Afghan attacks soldier Robert Bales to plead guilty

Army Staff Sergeant Robert Bales as he is arraigned on 16 counts of premeditated murder, six counts of attempted murder and seven of assault at Joint Base Lewis-McChord, 17 January 2013 Sgt Bales is charged with 16 counts of murder, six of attempted murder and seven of assault

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A US soldier accused of killing 16 Afghan civilians in two rampages last year will plead guilty to avoid the death penalty, his lawyers say.

Staff Sgt Robert Bales will make the plea in a hearing on 5 June.

He left a US outpost in Kandahar province in the early hours of 11 March 2012, attacking two villages nearby. Most victims were women and children.

Family members of those killed have told the BBC they were outraged he might not die.

"We will not be satisfied unless he is executed," Haji Abdul Baqi, who had some cousins killed and injured in the attack, told BBC Afghan.

"If they don't execute him, they are showing their power. He martyred 16 of our people, but they are not executing the one person who did all that. Would they forgive us if we killed 16 Americans?

"We have informed them [the Americans] that we are not taking part in this case because [they] are more powerful than us and a weak person cannot sue a powerful one."

Defence lawyer John Henry Browne: "He's very relieved that the death penalty is not on the table"

'Broken'

Sgt Bales's lawyers say he is contrite about the killings, but would not discuss the details of what the soldier plans to say to the judge at the hearing.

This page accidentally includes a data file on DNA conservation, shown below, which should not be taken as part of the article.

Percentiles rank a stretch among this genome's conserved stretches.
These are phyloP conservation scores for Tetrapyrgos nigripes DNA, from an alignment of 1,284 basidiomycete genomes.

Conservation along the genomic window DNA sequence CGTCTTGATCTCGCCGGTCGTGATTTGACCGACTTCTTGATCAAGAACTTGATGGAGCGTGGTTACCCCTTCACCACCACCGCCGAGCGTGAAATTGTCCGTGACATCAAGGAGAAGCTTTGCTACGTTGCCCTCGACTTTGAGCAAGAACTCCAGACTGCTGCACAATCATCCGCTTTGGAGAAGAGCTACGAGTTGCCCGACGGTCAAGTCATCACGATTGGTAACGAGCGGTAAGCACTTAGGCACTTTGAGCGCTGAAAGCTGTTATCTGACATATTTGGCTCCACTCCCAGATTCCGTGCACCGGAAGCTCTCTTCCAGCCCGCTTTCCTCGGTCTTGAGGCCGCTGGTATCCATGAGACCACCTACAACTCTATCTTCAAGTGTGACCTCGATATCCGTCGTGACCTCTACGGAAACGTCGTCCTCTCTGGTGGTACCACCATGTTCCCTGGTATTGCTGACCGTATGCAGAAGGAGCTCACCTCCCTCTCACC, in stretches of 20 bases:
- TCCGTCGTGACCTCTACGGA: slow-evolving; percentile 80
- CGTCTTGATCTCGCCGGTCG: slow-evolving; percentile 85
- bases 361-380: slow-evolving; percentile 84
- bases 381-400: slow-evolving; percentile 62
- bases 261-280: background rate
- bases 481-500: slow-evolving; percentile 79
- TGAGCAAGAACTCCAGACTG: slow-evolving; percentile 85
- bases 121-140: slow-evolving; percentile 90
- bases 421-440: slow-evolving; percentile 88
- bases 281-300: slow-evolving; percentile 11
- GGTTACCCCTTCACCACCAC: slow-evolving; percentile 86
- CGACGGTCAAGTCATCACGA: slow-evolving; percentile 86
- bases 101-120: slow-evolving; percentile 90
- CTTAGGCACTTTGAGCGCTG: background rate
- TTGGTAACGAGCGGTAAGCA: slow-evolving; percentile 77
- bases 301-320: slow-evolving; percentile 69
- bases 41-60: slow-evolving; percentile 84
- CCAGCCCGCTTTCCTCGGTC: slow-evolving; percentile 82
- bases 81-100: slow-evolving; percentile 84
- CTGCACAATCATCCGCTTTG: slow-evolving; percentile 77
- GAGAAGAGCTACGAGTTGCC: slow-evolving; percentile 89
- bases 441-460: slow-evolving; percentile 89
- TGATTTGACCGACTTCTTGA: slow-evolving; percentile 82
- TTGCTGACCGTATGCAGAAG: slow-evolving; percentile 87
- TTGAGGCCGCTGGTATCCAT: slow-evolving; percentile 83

Lawyer John Henry Browne described Sgt Bales as "crazed" and "broken" on the night of the attack.

The judge, as well as the commander of Joint Base Lewis-McChord, where Sgt Bales is being tried, must approve any plea deal. A military jury would then decide if a life prison term for Sgt Bales would include the possibility of parole.

At the time of the attack, Bales was serving his fourth tour of duty and had been drinking alcohol and snorting Valium.

In addition to the 16 murdered, six Afghans were injured.

Seventeen victims were women or children, and many of them were shot in the head. Some of the bodies were piled up and burnt.

Sgt Bales' defence team said they had determined the soldier would not be able to prove any claim of insanity or diminished capacity.

While prosecutors originally said they would seek the death penalty, no US service member has been executed in more than 50 years.

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